On pre-Mac OS 9 client workstations, if the new preferences model is enabled, any Internet Explorer or Netscape browser cache folders or files will be deleted to prevent delays when users log in and out. You cannot turn this feature off. If the user's Preferences folder already contains a browser cache item, an attempt will be made to delete it when the user logs in the next time.
Always and Never Copied items
Several specific preferences are treated as "Always Copied" or "Never Copied" items for pre-Mac OS 9 clients. "Always Copied" items are appended to the list of preserved items. "Never Copied" items are removed only if the workgroup copies all preferences. (If you copy only certain preferences, and a Never Copied item is included in the preferences list, it will be copied. This is not recommended since the original item will be deleted on the workstation when the user logs out.)
- Always Copied Preferences:
Control Strip Preferences
Date & Time Preferences
Mac OS Preferences
- Never Copied Preferences:
Energy Saver Preferences
Desktop Picture Prefs
Extensions Manager Preferences
Open Transport Preferences
Users & Groups Data File
Users & Groups Data File Backup
Network Assistant Preferences
Differences in preference handling on Mac OS 9 and pre-Mac OS 9 clients
Unlike Mac OS 9 client computers (which do not need to copy preference files from the server), Mac OS 7.6.1 or 8.x clients have the option of copying user preferences to and from the server. This option must be enabled in the administration program. The instructions for turning on preference handling are described in the next section.
User documents folder privileges
In versions of Macintosh Manager before 1.2, if you disabled a user's access to his or her user documents location (using the Privileges panel in the Workgroups panel), and the user's documents were stored on a different volume from the Macintosh Manager volume, the user could not access the documents volume. In Macintosh Manager 1.2 and later, since preference information is now stored in that location, the user will always have some access to the documents volume, though the user's actual documents folder may still be protected via the privileges set up in the administration program.
Appearance-related preferences (desktop pattern, etc.) are only preserved for client computers that have Mac OS 8.5 or later installed.
Turning on preference handling for client computers
On Mac OS 9 client computers, preferences are always preserved since they are never copied to the local client workstation. However if you want to manage preferences on pre-Mac OS 9 client computers, or you want to take advantage of the new preference model for all client workstations, you must enable the preference handling options in the administration program. To enable these options, follow these steps:
1. Open the Macintosh Manager administration program.
2. Click the Workgroups tab, then click the Options panel.
3. Enable preference handling for each workgroup for which you want Macintosh Manager to preserve users' preference files. (On Mac OS 9 workstations, this will enable the Initial and Forced Folder options.)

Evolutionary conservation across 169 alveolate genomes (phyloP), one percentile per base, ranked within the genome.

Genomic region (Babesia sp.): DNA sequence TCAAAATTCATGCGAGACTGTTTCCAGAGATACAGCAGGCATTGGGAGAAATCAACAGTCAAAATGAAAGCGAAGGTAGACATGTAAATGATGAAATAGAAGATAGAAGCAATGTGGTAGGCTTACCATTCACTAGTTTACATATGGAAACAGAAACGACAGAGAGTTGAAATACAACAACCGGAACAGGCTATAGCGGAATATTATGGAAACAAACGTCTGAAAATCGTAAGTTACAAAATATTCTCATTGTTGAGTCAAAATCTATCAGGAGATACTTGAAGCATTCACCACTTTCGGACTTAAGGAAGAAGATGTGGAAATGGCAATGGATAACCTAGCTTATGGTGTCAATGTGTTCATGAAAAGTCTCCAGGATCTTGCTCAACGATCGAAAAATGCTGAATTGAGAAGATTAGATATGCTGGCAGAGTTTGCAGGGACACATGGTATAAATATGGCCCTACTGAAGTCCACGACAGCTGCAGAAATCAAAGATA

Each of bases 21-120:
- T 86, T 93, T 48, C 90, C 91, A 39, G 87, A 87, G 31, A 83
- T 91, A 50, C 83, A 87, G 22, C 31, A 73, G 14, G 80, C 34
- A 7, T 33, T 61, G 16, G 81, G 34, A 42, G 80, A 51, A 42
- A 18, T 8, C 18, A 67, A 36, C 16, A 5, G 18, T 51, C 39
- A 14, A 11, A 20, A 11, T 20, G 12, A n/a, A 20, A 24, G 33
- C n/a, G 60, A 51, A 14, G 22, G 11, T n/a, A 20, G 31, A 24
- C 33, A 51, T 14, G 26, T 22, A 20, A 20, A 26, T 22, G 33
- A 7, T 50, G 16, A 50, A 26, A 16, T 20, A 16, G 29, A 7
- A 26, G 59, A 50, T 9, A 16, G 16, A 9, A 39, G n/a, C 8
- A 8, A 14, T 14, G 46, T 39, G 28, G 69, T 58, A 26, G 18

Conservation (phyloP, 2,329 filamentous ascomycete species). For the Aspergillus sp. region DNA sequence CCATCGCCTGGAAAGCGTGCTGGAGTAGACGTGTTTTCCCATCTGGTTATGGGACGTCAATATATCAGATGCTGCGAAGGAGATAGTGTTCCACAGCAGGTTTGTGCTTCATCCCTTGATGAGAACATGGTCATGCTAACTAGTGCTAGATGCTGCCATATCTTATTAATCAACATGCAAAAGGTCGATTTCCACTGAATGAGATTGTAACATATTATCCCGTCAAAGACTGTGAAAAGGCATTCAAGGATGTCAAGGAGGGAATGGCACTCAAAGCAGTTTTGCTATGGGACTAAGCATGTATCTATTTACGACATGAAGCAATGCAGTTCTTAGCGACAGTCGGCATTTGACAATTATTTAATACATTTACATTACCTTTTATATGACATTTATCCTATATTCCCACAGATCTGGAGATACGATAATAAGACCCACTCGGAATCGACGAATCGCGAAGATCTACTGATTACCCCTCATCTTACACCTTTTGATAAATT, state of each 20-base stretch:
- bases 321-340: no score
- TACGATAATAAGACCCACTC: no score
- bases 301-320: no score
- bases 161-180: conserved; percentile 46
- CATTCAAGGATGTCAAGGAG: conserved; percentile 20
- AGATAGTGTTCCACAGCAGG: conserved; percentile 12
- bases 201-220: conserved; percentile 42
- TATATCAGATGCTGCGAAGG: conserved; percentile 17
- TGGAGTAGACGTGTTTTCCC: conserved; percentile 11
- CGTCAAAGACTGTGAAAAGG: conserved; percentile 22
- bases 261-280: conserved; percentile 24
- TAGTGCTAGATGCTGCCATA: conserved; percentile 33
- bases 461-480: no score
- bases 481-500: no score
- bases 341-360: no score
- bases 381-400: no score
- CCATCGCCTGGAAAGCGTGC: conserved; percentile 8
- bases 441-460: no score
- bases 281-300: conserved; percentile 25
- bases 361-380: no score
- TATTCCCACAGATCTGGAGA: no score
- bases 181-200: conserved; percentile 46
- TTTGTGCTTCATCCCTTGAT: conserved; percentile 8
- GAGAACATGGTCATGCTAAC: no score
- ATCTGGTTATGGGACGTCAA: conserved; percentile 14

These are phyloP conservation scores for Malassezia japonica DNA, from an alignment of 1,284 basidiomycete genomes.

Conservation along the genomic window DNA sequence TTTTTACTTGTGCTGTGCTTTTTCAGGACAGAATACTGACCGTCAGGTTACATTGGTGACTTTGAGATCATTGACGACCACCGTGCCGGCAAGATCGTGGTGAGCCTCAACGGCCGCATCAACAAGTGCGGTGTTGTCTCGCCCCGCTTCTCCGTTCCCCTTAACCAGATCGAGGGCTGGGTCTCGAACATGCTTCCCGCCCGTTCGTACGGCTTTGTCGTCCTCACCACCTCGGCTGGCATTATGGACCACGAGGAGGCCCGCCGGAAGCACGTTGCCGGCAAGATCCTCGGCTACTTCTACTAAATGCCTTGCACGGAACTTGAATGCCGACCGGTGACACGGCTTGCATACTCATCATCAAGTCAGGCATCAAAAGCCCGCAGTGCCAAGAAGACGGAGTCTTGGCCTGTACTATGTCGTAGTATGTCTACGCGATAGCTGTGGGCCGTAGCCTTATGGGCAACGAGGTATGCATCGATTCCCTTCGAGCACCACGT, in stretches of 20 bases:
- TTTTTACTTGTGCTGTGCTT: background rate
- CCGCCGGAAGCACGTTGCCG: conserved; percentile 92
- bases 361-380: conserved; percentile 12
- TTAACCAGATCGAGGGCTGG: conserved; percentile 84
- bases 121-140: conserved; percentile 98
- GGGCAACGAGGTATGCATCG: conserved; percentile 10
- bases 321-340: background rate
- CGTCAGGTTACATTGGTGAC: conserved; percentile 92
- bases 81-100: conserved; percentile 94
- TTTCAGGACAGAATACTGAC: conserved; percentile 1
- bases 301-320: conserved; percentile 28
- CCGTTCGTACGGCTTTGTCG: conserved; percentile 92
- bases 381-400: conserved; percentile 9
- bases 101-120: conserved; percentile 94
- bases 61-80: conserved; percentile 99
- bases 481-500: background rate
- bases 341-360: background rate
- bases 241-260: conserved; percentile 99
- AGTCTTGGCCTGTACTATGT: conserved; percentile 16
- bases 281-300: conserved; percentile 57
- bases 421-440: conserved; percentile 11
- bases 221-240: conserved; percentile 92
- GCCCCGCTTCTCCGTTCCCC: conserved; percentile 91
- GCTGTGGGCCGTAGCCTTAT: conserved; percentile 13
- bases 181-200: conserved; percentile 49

4. Click the Global tab, then click the Security panel.
5. Click either of the following options:
· Copy entire Preferences folder-Select this if you want all preferences to be managed. If you are using the new preferences model, Initial and Forced preferences will be used, but not the Preserved folder.
· Copy only Internet preferences or administrator-defined preferences-Select this if you only want a predefined set of preferences to be copied. If you are using the new preferences model, the Initial, Forced, and (for pre-Mac OS 9 workstations) Preserved folders will be used instead.
Note: Users will have the same preferences whether they log on from a Mac OS 9 client or a pre-Mac OS 9 client. All clients, Mac OS 9 and pre-Mac OS 9, can use the same preference files. Mac OS 9 clients are redirected to use the preference files on the server; pre-Mac OS 9 clients may be set to copy only certain files from the server at login and then copy it back to the server at logout.
When a user logs in from a client computer, there are a number of factors that can slow down the login process. This section will help you understand how to avoid these slow-downs.
Finding user documents
If your workgroup does not store its documents on the Macintosh Management server, Macintosh Manager has to locate the workgroup documents volume at login. If you're experiencing overall slowdown on the network, you may want to leave the workgroup's documents server on the Designated Macintosh Management Server. If you are using DHCP, you may want to try using static IP numbers to see if performance improves.
Updating items: Locating items on disk
Changing a workgroup's items (approved applications) can affect login performance the next time a workgroup member logs in. Any changes to the list, regardless of whether or not you are adding or removing items, will cause the workstation to find the items again the next time the user logs in. Usually, only the first user of the changed workgroup to log into that workstation will notice this particular slowdown. Also, you may wish to reduce the number of approved items to increase login performance.